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What is survival analysis?

"There are but three events of a man's life: birth, life and death. He is not conscious of being born, he dies in pain, and he forgets to live."
Jean de La Bruyère 1645-1696
Les Caractères (1688). De l'Homme


Survival analysis refers to analysis of data where we have recorded the time period from a defined time of origin up to a certain event for a number of individuals. That event is often termed a 'failure', and the length of time the failure time. This type of analysis is used most heavily in medical and veterinary research where the time origin is the start of a clinical trial and the event is the death of the patient. However the event need not be death - it could for example be the development of a specific side effect of treatment. Survival analysis is now being used increasingly in ecological research both for pesticide testing (where it is more powerful than probit analysis) and for life history studies.

You can see below a couple of examples of the type of data that survival analysis is carried out on. The first uses data from Dohoo & Martin (1984) on the survival of dairy cattle from first calving (the time origin) to the removal of the cow from the herd for any reason (culling, sale, disease etc). The second is loosely based on the results of a randomized clinical trial comparing two drugs for treatment of sleeping sickness carried out by Burri et al. (2000). The time origin is the start of treatment and the event is the occurrence of a dangerous side effect - encephalitis - following treatment with the drug melarsoprol.

{Fig. 1}

Medical researchers (and of course by the life insurance industry) have long used survival analysis because of the long life span of humans. Other applied biologists such as veterinarians and ecologists have tended to just use the percentage mortality over a fixed time period.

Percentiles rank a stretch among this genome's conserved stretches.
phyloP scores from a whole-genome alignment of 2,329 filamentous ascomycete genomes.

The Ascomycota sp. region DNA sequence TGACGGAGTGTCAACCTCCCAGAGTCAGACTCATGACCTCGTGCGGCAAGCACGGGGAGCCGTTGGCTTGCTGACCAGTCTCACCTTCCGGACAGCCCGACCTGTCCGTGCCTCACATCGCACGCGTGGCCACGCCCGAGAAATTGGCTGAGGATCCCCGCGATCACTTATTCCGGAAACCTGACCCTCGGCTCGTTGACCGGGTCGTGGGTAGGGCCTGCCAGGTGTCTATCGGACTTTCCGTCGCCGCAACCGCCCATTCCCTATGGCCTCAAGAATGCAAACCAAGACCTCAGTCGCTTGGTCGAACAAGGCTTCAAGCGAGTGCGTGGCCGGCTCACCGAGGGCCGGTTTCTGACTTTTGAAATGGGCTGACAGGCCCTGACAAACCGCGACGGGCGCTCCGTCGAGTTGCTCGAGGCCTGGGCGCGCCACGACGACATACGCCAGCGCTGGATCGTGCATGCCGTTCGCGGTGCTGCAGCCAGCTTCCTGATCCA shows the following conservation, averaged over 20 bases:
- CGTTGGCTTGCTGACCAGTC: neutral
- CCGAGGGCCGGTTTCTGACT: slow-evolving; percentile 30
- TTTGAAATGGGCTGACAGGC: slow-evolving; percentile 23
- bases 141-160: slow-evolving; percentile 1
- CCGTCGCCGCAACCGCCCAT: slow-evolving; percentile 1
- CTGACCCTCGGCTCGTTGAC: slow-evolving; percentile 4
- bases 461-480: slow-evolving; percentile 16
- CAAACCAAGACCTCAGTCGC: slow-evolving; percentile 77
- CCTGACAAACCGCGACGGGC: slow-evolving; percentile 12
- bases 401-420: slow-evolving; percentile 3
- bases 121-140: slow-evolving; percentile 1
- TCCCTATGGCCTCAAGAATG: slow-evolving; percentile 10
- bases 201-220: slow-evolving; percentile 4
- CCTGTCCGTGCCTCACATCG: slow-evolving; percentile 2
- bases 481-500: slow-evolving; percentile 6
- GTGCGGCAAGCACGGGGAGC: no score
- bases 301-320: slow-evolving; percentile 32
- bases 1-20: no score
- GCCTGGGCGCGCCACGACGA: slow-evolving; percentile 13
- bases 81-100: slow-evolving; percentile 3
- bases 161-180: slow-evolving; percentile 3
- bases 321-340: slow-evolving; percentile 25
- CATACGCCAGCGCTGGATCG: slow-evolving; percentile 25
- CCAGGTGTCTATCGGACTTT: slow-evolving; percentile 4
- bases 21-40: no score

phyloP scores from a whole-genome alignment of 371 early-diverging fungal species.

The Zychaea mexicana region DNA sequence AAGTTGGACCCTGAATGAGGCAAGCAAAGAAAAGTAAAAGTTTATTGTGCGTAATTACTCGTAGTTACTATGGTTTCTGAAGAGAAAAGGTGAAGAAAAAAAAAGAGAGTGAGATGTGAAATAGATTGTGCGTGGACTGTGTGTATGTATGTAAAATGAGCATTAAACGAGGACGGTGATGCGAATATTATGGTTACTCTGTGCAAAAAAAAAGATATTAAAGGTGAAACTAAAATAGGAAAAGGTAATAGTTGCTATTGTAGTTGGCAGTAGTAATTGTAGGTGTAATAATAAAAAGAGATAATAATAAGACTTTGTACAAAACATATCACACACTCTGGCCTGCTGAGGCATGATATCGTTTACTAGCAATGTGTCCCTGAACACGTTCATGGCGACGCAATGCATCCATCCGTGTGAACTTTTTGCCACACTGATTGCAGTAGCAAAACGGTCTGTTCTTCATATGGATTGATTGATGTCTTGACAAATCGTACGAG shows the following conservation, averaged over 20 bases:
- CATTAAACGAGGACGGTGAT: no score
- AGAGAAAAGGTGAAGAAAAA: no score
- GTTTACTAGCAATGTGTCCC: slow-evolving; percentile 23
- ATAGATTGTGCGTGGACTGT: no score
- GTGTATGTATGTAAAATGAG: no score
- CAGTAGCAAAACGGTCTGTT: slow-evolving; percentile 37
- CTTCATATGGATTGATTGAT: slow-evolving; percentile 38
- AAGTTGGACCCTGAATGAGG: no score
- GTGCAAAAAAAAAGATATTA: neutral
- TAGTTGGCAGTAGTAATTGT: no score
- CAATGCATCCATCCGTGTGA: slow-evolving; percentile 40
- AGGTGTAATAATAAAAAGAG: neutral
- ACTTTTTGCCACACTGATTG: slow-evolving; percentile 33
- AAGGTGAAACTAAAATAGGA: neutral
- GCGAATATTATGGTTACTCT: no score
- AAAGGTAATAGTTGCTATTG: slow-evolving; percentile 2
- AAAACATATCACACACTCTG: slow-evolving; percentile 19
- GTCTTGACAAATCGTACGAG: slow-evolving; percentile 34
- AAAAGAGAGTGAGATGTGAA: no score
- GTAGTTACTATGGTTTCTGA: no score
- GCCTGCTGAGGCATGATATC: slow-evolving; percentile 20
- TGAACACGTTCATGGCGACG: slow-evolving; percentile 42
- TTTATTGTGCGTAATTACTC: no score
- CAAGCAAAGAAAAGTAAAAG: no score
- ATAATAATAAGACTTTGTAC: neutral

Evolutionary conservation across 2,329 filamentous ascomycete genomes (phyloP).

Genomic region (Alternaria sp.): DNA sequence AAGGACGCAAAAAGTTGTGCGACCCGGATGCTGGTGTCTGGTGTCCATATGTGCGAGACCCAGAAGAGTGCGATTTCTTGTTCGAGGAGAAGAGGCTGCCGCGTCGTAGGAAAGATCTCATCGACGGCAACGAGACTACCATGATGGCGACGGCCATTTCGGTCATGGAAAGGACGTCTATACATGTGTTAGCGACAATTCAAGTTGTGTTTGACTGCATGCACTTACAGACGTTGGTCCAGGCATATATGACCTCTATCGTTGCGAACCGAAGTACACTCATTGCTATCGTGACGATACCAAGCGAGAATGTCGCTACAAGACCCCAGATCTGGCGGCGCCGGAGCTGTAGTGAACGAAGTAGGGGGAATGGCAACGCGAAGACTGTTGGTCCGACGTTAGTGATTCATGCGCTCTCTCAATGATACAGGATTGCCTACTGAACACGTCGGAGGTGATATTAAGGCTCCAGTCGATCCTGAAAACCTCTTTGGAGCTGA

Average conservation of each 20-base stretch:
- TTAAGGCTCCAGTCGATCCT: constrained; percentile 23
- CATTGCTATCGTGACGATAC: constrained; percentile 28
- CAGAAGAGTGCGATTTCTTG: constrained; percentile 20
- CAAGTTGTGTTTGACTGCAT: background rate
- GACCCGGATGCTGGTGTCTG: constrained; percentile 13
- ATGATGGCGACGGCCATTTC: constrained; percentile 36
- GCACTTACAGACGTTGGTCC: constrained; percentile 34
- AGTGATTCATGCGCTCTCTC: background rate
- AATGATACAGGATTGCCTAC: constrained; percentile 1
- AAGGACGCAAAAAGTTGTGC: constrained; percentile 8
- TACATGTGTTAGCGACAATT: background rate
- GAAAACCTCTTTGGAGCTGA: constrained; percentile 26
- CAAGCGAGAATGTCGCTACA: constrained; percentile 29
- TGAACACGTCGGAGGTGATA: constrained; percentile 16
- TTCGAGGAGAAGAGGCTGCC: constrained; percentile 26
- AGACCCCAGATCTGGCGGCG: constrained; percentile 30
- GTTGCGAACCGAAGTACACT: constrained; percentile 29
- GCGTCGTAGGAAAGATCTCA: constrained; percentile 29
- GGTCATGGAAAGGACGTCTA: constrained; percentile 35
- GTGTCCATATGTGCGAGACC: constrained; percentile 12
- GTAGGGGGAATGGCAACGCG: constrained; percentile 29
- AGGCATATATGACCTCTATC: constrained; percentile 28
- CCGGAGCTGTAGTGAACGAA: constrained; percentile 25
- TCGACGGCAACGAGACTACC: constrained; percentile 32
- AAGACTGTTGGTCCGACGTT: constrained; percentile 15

What is wrong with just using the percentage mortality?

The problem is that we all die sometime. If we give treatment to very elderly patients and assess 30 years on, all will probably be dead for both treatments. But it makes a big difference if a patient survives for ten years rather than one year. Hence it makes more sense to compare survival - the time to death. So why not just use the same methods we use for comparing (for example) mean weights to compare times to survival? One problem as we shall see below is the distributions of those times.


Why do we need special methods of analysis?

There are in fact two major problems in using the methods of analysis we have considered so far on survival times:

  1. Failure times are not normally distributed
  2. As you can see below, failure times tend not to be normally distributed. Typically they may be uniform (as in the first example) or have a long tail to the right (as in one of the treatments in the second example).

{Fig. 2}

    This makes it difficult to compare treatments, such as the two drug schedules shown above, using standard parametric statistical tests. Moreover, there is usually no simple transformation that can make failure times normally distributed.

    We have two options when dealing with these sort of data

    1. We can use non-parametric tests
    2. We can use parametric tests, but assume samples are not from a normal distribution but instead from an exponential or other long-tailed distribution.

  1. Censored data points
  2. We introduced the term censored in Unit 1 to describe individuals that either survived beyond the end point of the study or withdrew from the study for a reason unrelated to treatment

    Most commonly both survivors and withdrawals are referred to as censored data points. For example all observations after day 500 for the cattle example and after day 26 for the drug treatment example are censored.

    Why are censored points such a problem? - it is NOT just a missing data point. If we consider two cohorts, one treated one control. If all individuals in each group have died over the period of the study - no problem. But otherwise we must take account of those that survived either up to their withdrawal (assumed to be for reason unrelated to treatment) or up to the end of the study. What do we do with these data points - omitting them will clearly bias downwards the survival time for that treatment. But we cannot include them because we do not know for how long they would have survived.